About Zoisite

Shop zoisite HERE

Shop tanzanite (the blue-violet gemstone variety of zoisite) HERE

Shop thulite HERE

Shop ruby-in-zoisite HERE

Keep reading to discover more about zoisite

  • Mineralogy and geology*
  • Metaphysical, Spiritual and Healing** Properties***
  • Common Associations

Mineralogy and Geology of Zoisite

Mineral formula: Ca2Al3[Si2O7][SiO4]O(OH) ; dimorph of clinozoisite

Crystal system: orthorhombic

Crystal habit: Prismatic crystals, columnar to compact, massive

Cleavage: perfect on {010} imperfect on {100}

Fracture: irregular / uneven, conchoidal

Color: colorless, purple, greyish-white, white, gray, yellowish-brown, yellow, pink, green

Luster: vitreous, pearly, dull when fine-grained

Diaphaneity: transparent, translucent

Moh’s scale hardness: 6 - 7

Streak: white

Specific gravity: 3.15 – 3.36

Named after: Originally named saualpite for the locality Saualpe in Carinthia, Austria, where it occurs in eclogites. The name zoisite was introduced by A.G. Werner in 1805 to honor Sigmund Zois, Baron von Edelstein (1747-1819), Austrian scholar who financed mineral-collecting expeditions.

Type locality: Prickler Halt, Ladinger Spitze - Speikkogel area, Eberstein, Sankt Veit an der Glan District, Carinthia, Austria

Geological occurrence: Medium-grade regionally metamorphosed rocks, eclogites, blueschist facies metamorphic rocks.

The mineral zoisite occurs in many forms and color.
Tanzanite - a transparent blue to blue-violet zoisite (colored by vanadium) used as a gem stone. For the fascinating history of tanzanite, click HERE.

Thulite is an opaque pink zoisite (containing trivalent manganese), also used in jewelry as a pink cabochon and in sculptures.

Zoisite also occurs intergrown with ruby, "ruby in zoisite" (also known as anyolite. It is a rock composed of green zoisite, red corundum crystals (ruby) and occasionally black crystals of the amphibole pargasite. Anyolite is used to produce cabochons, tumbled stones, ornamental objects and sculptures, or sold as specimens.

Zoisite and clinozoisite share the identical chemical composition but have a different crystal structure (dimorphs). Zoisite is the orthorhombic form while clinozoisite is the monoclinic form (and therefore classified in the epidote group). The physical properties of these two distinct minerals are extremely similar and are therefore virtually indistinguishable from each other when in massive form.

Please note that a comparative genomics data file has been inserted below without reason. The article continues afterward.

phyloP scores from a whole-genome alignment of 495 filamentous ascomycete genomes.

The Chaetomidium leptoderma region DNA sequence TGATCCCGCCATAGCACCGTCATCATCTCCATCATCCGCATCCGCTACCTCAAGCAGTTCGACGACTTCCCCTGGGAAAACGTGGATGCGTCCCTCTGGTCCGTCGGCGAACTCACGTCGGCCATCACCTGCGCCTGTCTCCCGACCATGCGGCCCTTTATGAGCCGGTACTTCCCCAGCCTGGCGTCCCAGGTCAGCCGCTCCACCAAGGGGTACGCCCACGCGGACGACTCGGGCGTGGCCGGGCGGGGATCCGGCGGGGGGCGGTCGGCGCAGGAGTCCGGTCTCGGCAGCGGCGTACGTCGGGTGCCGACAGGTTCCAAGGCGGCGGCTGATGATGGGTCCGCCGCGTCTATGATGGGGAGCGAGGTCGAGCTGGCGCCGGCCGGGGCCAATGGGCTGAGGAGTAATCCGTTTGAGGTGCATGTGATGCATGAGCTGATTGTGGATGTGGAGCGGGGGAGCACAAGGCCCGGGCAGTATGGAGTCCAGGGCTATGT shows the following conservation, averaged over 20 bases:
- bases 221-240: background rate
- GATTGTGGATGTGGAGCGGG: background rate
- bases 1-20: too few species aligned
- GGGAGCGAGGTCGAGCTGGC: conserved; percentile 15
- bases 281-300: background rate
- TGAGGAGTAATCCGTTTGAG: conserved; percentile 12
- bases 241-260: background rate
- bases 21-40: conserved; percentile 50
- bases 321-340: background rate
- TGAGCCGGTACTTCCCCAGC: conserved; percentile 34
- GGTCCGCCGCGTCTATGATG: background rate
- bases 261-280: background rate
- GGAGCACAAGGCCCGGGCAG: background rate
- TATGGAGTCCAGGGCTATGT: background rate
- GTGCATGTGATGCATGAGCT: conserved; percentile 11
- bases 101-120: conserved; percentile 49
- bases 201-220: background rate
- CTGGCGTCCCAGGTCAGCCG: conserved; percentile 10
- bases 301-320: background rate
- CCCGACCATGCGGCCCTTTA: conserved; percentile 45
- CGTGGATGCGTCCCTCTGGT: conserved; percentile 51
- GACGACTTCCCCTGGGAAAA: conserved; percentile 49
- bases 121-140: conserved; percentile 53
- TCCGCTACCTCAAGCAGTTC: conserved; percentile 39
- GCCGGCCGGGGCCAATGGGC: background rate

There is no industrial use of zoisite. Most deposits of zoisite are relatively small.

Zoisite has been documented in hundreds of localities. A few of those locales of special interest to mineral collectors include the Arusha district of Tanzania (tanzanite), Kenya (anyolite), Gandegg in Switzerland, Norway (thulite) and the northern areas of Pakistan. In the United States, thulite deposits are found in Taos County, New Mexico, northeastern Washington state and numerous locales in California. 

Spiritual, Metaphysical and Healing Properties

Zoisite supports dissipation of negativity and for transmutation of the negative energies to more positive levels. It also supports the dispelling of laziness and idleness. It allows for direct connection, via mental processes, to the higher vibrational levels to facilitate advancement in all areas of life.

Common Associations

  • Chakra – depends on color and type; pink zoisite relates to the heart chakra
  • Numerology - vibrates to the number 4
  • Zodiac – Gemini
  • Birthstone – none traditional
  • Wedding Anniversary – none traditional


* Mineralogical information is from mindat.org

** Always consult with your medical professional for any physical or long-term healing issues.

*** Metaphysical properties come from: 

Love Is in the Earth (1995) Melody, Earth-Love Publishing House, 726 pp.

The Crystal Bible, A Definitive Guide to Crystals (2003) Judy Hall, Walking Stick Press, 399 pp.

Crystal Muse (2017) Heather Askinosie and Timmi Jandro, Hay House, 285 pp.

Crystal Gridwork (2018) Kiera Fogg, Weiser Books, 128 pp.